Magazine article The New Yorker

Home

Magazine article The New Yorker

Home

Article excerpt

HOME

Few things are more mysterious than someone else's favorite film. To hear it named is to be puzzled. You appreciate its merits but not how it can be preferable to all others. Perhaps your favorite film isn't the one that you like best but the one that likes you best. It confirms you on first encounter, and goes on to shape you in some irreversible way. Often, you first see it when you're young, but not too young, and on each subsequent viewing it is a home to which you return.

I first saw Krzysztof Kieslowski's "Red" in 1996, in the basement of a college library in Michigan. Valentine, a young woman in Geneva, played with austere grace by Irene Jacob, accidentally runs over a dog, loads the bloodied animal into her car, and seeks out its owner, a surly retired judge named Joseph (Jean-Louis Trintignant), who seems not to care about the dog, and who, Valentine discovers, passes his days listening in on his neighbors' telephone conversations. They are drawn into a relationship--not a romance but a series of tenderly exchanged confidences. In one scene, the judge, on his birthday, wonders if he made the right decisions during his career. There is another thread: Valentine's neighbor, a law student named Auguste (Jean-Pierre Lorit), whom she doesn't know but often passes in the street, is betrayed by his girlfriend. The three characters move through perfectly average days--unlocking an apartment door in time to catch a ringing phone, stopping at a kiosk to buy a newspaper--but their gestures seem to be part of a larger pattern.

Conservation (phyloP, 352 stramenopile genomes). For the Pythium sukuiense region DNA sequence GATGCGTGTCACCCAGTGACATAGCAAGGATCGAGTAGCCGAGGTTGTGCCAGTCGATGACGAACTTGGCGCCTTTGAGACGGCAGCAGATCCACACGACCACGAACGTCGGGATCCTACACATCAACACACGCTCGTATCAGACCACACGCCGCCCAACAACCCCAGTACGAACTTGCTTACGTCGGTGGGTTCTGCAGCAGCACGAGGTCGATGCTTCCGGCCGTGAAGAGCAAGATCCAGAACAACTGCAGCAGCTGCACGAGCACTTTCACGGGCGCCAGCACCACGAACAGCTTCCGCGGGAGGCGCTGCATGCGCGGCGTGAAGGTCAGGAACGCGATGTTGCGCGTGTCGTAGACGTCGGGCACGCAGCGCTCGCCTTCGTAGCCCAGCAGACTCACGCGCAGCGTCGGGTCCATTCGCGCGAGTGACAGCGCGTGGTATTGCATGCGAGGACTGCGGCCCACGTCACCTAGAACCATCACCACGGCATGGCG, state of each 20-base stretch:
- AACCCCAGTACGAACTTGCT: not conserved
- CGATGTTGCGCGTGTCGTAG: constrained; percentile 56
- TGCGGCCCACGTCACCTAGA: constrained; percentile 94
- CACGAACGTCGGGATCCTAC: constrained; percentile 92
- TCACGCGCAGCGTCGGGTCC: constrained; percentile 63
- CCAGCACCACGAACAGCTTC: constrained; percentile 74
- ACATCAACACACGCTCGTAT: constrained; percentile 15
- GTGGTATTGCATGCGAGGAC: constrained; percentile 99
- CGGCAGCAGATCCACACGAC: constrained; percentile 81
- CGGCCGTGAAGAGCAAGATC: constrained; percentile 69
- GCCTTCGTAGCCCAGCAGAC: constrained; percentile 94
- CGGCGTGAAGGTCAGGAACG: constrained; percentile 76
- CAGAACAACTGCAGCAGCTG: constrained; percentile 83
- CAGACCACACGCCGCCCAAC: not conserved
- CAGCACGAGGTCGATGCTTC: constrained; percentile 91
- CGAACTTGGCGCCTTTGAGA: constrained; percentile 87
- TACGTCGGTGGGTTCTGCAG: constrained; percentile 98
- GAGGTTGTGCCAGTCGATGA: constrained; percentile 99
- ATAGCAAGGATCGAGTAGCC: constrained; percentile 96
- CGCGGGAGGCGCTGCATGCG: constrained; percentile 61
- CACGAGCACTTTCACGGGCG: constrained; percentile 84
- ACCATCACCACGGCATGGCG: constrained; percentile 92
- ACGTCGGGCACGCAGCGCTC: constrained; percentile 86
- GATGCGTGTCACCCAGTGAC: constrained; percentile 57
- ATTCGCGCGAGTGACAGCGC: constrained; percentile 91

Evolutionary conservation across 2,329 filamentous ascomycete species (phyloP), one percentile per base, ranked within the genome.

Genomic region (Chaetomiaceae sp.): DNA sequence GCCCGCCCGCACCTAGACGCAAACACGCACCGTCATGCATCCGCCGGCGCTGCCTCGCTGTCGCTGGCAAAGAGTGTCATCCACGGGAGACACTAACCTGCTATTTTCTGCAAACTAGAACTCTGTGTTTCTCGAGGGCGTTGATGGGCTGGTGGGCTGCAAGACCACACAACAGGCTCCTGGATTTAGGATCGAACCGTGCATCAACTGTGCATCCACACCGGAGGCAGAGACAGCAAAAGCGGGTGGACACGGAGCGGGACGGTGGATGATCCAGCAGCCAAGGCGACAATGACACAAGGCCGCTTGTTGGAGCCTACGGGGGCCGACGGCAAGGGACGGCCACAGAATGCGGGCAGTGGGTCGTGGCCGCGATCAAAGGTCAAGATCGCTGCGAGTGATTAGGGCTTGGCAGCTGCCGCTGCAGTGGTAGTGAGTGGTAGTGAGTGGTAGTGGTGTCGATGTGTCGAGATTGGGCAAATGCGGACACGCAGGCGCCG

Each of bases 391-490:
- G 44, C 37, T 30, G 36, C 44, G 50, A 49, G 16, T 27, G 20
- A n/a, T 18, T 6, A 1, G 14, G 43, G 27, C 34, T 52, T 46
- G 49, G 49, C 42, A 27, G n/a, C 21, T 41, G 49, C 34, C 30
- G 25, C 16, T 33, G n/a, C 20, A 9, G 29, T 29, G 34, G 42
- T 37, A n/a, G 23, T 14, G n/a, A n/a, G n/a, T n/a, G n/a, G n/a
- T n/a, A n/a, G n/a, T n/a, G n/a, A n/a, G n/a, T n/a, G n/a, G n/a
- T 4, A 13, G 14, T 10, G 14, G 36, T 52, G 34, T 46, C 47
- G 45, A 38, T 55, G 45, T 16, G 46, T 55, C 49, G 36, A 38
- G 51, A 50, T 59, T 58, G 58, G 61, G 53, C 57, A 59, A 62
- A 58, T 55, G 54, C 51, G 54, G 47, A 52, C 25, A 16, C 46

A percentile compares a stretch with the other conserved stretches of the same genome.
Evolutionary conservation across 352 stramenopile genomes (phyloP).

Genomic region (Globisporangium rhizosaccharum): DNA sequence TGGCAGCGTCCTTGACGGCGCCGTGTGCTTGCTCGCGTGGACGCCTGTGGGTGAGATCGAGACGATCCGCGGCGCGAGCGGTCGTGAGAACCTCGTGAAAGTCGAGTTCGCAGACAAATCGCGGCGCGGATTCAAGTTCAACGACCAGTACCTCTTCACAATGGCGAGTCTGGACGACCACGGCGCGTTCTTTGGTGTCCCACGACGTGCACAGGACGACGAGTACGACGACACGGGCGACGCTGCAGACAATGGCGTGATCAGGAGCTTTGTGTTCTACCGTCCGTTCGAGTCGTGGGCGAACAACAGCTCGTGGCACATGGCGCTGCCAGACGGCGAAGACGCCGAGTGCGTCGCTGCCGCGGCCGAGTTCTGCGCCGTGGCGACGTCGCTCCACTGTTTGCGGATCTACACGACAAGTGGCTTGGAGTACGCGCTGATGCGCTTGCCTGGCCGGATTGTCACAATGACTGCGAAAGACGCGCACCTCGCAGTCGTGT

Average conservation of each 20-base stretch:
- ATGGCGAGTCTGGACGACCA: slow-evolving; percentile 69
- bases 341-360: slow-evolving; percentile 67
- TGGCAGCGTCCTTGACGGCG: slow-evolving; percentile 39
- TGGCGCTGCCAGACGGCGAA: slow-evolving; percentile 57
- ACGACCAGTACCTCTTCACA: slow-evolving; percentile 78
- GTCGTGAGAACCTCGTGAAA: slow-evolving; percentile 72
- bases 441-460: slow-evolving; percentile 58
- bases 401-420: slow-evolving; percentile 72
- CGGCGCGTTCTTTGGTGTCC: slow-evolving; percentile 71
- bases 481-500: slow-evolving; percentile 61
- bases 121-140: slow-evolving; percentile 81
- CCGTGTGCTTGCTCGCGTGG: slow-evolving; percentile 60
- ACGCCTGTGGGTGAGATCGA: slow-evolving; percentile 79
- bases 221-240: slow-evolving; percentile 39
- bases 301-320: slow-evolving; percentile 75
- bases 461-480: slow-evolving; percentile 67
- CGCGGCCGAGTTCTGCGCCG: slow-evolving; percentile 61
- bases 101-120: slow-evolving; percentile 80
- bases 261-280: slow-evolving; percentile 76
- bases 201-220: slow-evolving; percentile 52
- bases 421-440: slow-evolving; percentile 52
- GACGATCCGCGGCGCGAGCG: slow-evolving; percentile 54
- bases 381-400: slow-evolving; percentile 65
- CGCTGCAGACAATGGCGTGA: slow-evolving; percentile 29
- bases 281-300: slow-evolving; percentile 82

The hushed intensity of the film, the sense of inner workings not fully grasped, stayed with me. I have since seen "Red" more than a dozen times: with my siblings during Thanksgiving in Alabama; alone in a crowd on the Museumsinsel, in Berlin; in the middle of the night in a hotel room in Geneva; on a stalled Amtrak train somewhere near Poughkeepsie. Kieslowski uses the tiniest gestures to illuminate dilemmas: the camera lingering on Valentine's face as she tries to figure out where the dog, which she has adopted, has run off to; the twitch of Auguste's jaw when he realizes that his girlfriend has another lover.

Kieslowski explores the experiences of two people who live in the same city, visit the same places, touch the same doorknobs. …

Search by... Author
Show... All Results Primary Sources Peer-reviewed

Oops!

An unknown error has occurred. Please click the button below to reload the page. If the problem persists, please try again in a little while.